Irish Florilegium II
Wild and Garden Plants of Ireland
48 Watercolour Paintings by Wendy Walsh
Introduction and Notes on the Plates by Charles Nelson
Published by Thames
and Hudson Ltd., London, 1987
Reviewed by Bob Cooper
The first volume of "An
Irish Florilegium", also containing 48 watercolour paintings by
Wendy Walsh and notes by Charles Nelson, was published in 1983,
and is now out of print. The second volume, published last year,
will be welcomed by botanists, horticulturists and bibliophiles.
In May 1955, we had an
exhibition of flower paintings at the Auckland War Memorial Museum
as part of the Auckland Festival. It was entitled "Flowers of Five
Centuries", and included many watercolours, drawings and coloured
plates borrowed by Dr William T. Stearn on our behalf from the British
Museum (Natural History), Royal Horticultural Society, and private
collections. The flower paintings of Wendy Walsh are equal to the
best of those displayed in 1955; they have a delicacy, naturalness
and charm that I think is well described as "exquisite".
Wendy Walsh also provided
the colour plates and drawings for "An Irish Flower Garden"
by E. Charles Nelson (1984), and is working at present on illustrations
of the unique flora of the Burren, an area of limestone terraces
in County Clare.
Charles Nelson was born
in Northern Ireland, graduated in botany from the University College
of Wales, Aberystwyth, and completed a Ph.D. degree at the Australian
National University, Canberra. He is taxonomist at the National
Botanic Gardens, Glasnevin, Dublin, and visited New Zealand in April
and May of 1988 on his way to the Botanical History Symposium on
the development of Systematic Botany in Australasia, held at the
University of Melbourne, 25-27 May 1988. Dr Nelson lectured on Ireland's
gardens and New Zealand plants, on early introductions of Australian
and New Zealand plants to Europe, and on the botanical and horticultural
consequences of 19th century exploration in Australasia, to the
Department of Botany, University of Auckland (2 May), to the Auckland
Branch, RNZIH (3 May), to the Wellington Branch, RNZIH (9 May) and
to the Annual Conference, RNZIH, Christchurch, (13 May).
Among Dr Nelson's many
published papers, several proved invaluable when we were writing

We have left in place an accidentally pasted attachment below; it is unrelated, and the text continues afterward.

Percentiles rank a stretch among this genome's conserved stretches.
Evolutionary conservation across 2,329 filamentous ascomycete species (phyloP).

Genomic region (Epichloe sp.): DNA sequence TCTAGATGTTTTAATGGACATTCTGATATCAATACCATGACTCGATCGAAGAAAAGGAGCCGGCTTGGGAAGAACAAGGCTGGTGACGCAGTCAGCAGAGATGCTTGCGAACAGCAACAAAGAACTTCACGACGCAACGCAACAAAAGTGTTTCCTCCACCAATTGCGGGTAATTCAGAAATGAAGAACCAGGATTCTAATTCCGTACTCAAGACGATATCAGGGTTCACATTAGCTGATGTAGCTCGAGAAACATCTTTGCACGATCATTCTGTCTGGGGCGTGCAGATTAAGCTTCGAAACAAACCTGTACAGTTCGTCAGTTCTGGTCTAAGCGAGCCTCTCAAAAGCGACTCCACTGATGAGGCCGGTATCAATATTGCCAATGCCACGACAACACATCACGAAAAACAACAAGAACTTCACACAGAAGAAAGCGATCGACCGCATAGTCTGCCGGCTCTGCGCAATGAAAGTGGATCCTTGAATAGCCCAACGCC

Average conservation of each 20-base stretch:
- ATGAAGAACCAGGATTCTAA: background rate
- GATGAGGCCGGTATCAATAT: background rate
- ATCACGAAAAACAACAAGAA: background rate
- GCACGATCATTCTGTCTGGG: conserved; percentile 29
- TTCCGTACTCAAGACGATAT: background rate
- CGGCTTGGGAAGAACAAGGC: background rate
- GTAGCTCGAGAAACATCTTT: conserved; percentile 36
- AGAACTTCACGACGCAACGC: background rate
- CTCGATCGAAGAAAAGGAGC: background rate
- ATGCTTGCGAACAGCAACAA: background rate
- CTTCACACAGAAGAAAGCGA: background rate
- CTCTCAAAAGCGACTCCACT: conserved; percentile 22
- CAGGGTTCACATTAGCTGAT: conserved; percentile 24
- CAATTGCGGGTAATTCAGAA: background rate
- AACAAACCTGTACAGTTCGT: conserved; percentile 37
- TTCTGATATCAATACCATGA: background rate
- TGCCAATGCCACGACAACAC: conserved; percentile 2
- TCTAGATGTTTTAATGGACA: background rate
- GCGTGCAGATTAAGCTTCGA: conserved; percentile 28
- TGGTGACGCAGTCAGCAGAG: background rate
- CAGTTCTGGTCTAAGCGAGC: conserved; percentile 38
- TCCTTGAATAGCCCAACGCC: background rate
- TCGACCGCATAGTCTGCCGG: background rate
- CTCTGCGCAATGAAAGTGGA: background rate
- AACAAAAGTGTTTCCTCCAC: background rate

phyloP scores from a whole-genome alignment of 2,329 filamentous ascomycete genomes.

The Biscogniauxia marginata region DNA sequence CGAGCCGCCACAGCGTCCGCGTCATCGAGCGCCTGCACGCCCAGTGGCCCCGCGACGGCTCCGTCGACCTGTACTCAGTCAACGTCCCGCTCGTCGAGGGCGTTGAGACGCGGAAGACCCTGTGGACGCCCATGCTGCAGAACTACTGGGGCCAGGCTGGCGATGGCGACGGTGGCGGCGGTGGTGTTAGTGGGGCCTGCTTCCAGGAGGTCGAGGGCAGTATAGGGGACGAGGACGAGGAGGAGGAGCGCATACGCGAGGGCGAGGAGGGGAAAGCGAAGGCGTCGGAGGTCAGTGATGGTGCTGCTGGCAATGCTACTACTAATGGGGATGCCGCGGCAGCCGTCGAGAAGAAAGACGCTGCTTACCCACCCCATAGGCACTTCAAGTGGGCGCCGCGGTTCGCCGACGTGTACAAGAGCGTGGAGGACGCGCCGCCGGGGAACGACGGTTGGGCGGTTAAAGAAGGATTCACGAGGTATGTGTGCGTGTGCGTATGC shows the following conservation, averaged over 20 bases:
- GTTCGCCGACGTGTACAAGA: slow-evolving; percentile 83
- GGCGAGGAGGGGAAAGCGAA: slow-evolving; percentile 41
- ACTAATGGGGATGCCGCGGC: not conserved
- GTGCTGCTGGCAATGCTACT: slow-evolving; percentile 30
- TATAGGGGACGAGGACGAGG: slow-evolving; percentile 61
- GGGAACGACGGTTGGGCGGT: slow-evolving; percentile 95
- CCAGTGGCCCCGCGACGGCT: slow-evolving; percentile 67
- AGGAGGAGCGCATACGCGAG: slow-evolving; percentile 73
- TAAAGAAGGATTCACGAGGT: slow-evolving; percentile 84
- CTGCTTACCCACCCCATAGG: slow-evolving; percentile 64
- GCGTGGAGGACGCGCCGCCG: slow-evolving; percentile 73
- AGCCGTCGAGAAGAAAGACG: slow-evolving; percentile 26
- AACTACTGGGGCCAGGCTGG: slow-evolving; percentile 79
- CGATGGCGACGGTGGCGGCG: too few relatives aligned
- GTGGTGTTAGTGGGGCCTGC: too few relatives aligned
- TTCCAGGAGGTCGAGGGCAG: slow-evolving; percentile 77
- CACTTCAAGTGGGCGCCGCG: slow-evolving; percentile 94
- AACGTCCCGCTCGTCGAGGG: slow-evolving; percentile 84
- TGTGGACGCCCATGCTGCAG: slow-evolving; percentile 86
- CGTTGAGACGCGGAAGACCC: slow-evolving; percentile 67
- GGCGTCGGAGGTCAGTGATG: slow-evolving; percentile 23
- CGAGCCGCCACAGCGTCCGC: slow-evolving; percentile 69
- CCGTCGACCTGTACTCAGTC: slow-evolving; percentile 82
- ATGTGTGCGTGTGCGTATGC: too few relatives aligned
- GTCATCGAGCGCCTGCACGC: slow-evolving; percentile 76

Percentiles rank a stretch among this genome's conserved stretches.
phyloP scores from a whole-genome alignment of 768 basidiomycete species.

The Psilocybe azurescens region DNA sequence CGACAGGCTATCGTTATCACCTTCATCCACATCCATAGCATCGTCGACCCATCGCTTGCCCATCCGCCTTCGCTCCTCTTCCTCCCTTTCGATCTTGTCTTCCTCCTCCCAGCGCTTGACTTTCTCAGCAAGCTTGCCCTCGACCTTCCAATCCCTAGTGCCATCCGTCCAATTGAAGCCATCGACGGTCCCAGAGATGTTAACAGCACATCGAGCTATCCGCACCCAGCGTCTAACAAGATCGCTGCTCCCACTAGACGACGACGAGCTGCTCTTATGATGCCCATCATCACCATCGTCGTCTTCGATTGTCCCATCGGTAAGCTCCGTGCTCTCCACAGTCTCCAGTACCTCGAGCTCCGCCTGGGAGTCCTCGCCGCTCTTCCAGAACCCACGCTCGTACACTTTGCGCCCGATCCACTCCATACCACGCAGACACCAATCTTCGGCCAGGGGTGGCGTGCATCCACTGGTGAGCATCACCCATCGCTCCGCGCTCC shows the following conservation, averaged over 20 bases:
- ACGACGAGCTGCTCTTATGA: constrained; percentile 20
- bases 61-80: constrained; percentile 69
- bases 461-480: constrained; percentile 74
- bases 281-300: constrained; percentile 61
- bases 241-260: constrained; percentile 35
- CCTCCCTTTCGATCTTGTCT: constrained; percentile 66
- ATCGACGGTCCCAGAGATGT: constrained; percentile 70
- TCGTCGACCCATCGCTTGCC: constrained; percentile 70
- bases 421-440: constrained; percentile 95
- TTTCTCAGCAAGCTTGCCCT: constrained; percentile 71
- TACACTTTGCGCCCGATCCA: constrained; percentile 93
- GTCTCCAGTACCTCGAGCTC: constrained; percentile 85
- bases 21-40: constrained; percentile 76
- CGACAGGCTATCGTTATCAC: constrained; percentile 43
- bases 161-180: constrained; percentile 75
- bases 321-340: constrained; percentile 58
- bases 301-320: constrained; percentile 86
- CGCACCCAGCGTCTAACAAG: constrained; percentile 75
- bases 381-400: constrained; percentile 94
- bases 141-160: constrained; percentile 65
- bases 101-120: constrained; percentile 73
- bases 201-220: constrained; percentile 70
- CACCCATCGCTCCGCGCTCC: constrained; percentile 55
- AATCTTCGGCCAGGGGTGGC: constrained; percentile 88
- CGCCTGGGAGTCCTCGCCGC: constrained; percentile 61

"Economic Native Plants of New
Zealand" (by S. G. Brooker, R. C. Cambie and R. C. Cooper, published
by Botany Division, DSIR, Christchurch, February 1988). For example,
his paper on "Australian plants cultivated in England before 1788"
(Telopea 2 (4):347-353, 1983) was the basis for our account of the
New Zealand plants grown in Europe from seed taken back to England
on Cook's three voyages. His magnificent book on the National Botanic
Gardens, Glasnevin, (with E. M. McCracken, published by Boethius
Press, Kilkenny, 1987), mentioned a number of later introductions
from New Zealand.
In "Florilegium I",
Wendy Walsh provided a painting of Pittosporum tenuifolium
'Silver Queen', raised about 1900 from a bud sport at the Slieve
Donard Nursery outside Newcastle, County Down. I came across the
cultivar in catalogues when I was revising the Australian and New
Zealand species of Pittosporum (Annals Mo. Bot. Gard. 43:
87-188, 1956), but was unsuccessful in finding out much about it
and missed the Award of Merit given by the RHS in 1914. We are fortunate
now to have lists of cultivars in "The Cultivation of New Zealand
Trees and Shrubs" by Lawrie Metcalf (Reed Methuen, Auckland, 1987).
In volume II of "An
Irish Florilegium", Dr Nelson explains why the 48 plants were chosen
ie. as some of the truly native species of Ireland, or as
some of the exotic species that were discovered or introduced into
cultivation by Irish botanists and gardeners, or as some of the
superb cultivars associated with Irish nurserymen and gardeners.
Olearia 'Henry Travers' honours an Irish-born plant explorer;
Hebe 'Headfortii' is one of a number of fine cultivars
raised in Irish gardens.
An Olearia was
sent from Wellington to the Botanic Gardens, Glasnevin, by Henry
Travers in 1908, and flowered in 1910 as Olearia semidentata
Decaisne. However, it differs from the type, and Dr Nelson has named
it 'Henry Travers', discussed its possible parentage, and given
an outline of the work of W. T. L. Travers (father) and H. Travers
(son) in New Zealand botany. Wendy Walsh's illustration (Plate 22)
shows a superb tree daisy with pale-lilac ray florets and rich-purple
(Plate 35) was raised by the Marquis of Headfort in his garden at
Kells, County Meath, and distributed about 1930. The sender of the
seed from New Zealand is not known, and the parentage of the cultivar
is also mysterious. If any reader knows who sent seed to Kells in
the 1920s, please advise Dr E. C. Nelson, National Botanic Gardens,
Glasnevin, Dublin 9.
The price of eighty pounds
sterling is an obstacle in these days of reduced library budgets,
but "An Irish Florilegium II" is a lovely book with fine
illustrations and accurate readable text, and is well worth the
Journal of the Royal New Zealand Institute of Horticulture 1989
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